The Testimony of the Beloved Disciple: Narrative, History, and Theology in the Gospel of John
Grand Rapids, MI: Baker Academic, 2007. Pp. 313. Paper. $29.99.
In this chapter (originally published in Jesus in Johannine Tradition, ed. R. T. Fortna and T. Thatcher (Louisville: Westminster John Knox, 2001), 101-11.) Bauckham challenges the long held beliefs that the Fourth Gospel was written especially for the so-called Johannine Community and underwent a series of redactions.
He draws from his earlier work “For Whom Were Gospels Written” in The Gospels for All Christians: Rethinking the Gospel Audience and says that the Johannine Community has been long assumed but rarely argued for. His position is that from the evidence we do have we cannot conclude that the early Christian movement was composed of various isolated communities but was rather a “network of communities in constant, close communication with each other” [p. 114]. For this reason he feels that the Johannine Community hypothesis is implausible. He then sets forth a simple yet incredibly poignant argument when he says:
And if the Gospel was not addressed to a particular community, we cannot expect to learn much from it about the evangelists’ own community, even if there was only one such and even if it did influence his thinking and writing. [p. 115]
He also challenges the two-level reading strategy championed by J. Louis Martyn saying that “against the two-level reading strategy, the most important point to make is that it has no basis in the literary genre of the Fourth Gospel. It is genre that generally guides readers as to the reading strategy appropriate for a particular text.” [p. 117] He is here arguing that it doesn’t make sense in light of John’s Gospel fitting under the broad heading of Greco-Roman biography to read it as a history of Jesus concealing a history of the very community to which it was written. Such an interpretive approach is completely foreign to what we know of how ancients biographies were read.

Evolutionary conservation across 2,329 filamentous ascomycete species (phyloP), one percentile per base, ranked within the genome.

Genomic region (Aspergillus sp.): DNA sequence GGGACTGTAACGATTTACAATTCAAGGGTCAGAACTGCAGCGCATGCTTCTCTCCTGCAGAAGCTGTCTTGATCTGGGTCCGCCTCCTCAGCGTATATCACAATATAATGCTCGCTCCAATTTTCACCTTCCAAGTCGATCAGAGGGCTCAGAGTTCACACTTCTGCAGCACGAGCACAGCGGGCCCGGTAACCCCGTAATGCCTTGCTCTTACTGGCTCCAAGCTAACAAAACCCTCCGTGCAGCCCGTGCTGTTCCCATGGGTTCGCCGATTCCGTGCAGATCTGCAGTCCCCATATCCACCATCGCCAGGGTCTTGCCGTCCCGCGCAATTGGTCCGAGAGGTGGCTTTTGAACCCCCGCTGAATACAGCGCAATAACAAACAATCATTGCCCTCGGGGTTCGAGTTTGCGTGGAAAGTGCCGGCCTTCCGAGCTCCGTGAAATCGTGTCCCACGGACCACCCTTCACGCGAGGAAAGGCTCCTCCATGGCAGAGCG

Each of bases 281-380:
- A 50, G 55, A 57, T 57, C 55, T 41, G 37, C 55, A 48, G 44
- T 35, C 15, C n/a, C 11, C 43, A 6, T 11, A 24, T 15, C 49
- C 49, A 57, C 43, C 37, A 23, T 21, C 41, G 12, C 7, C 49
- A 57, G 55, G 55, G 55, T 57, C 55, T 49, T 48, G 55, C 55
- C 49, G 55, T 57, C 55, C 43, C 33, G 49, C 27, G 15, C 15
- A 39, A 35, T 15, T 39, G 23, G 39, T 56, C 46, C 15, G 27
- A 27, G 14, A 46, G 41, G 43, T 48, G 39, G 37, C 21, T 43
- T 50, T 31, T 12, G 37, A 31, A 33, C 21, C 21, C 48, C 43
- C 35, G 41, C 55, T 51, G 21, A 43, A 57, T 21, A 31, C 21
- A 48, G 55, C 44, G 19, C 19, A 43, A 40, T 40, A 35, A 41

He goes on to note various problems with this two-level reading in practice, such as inconsistency in application, the necessity of placing everything in temporal order to know the order in which the events of the community took place, every character in the Gospel not being able to plausibly represent a character in the community’s history and context. He says: “Every example of the strategy in practice is riddled with arbitrariness and uncertainty. The more one realizes how complex and selective the practice of this reading strategy has to be, the less plausible it becomes.” [p. 117]
Bauckham then argues against the idea that the language and symbolism in John’s Gospel are somehow designed so that only the initiated can understand it. He gives three main reasons why this isn’t so:
First, the evangelist himself sometimes explains the meaning of figurative or enigmatic sayings of Jesus. [. . .] Second, the misunderstanding by Jesus’ hearers… frequently have the literary function of leading Jesus to explain the image he has used or to develop it in ways that clarify its meaning. [. . .] Third, what no characters in the Gospel understand before Jesus’ resurrection are his many enigmatic references to his coming death and resurrection. The evangelist makes it clear . . . [p. 120-121]
For these reasons Bauckham believes that not only was the Fourth Gospel intended to be read and circulated throughout all believing communities, he also believes that it was intended to be read by interested non-Christians as well! He notes how the images in John “come from the common experience of all people of the time: light and darkness, water, bread, vine and wine, shepherd and sheep, judgment and witness, birth and death.” [p. 122]
Another point he raises is how John is the most accessible of the Gospels to those with minimal knowledge and little education in the faith. I appreciated this observation very much because it resonates with my experience. When I was newly converted to Christ I spent a lot of time in the Gospel of John. It was the first book of the Bible that I had read and I read it quite a few times before moving on to the rest of the NT.
All in all I think Bauckham has done well to argue his point. I’m going to have to go back and read some of my favorite authors (e.g., Raymond Brown, Larry Hurtado) with fresh eyes and see how well they stand up to Bauckham’s presentation.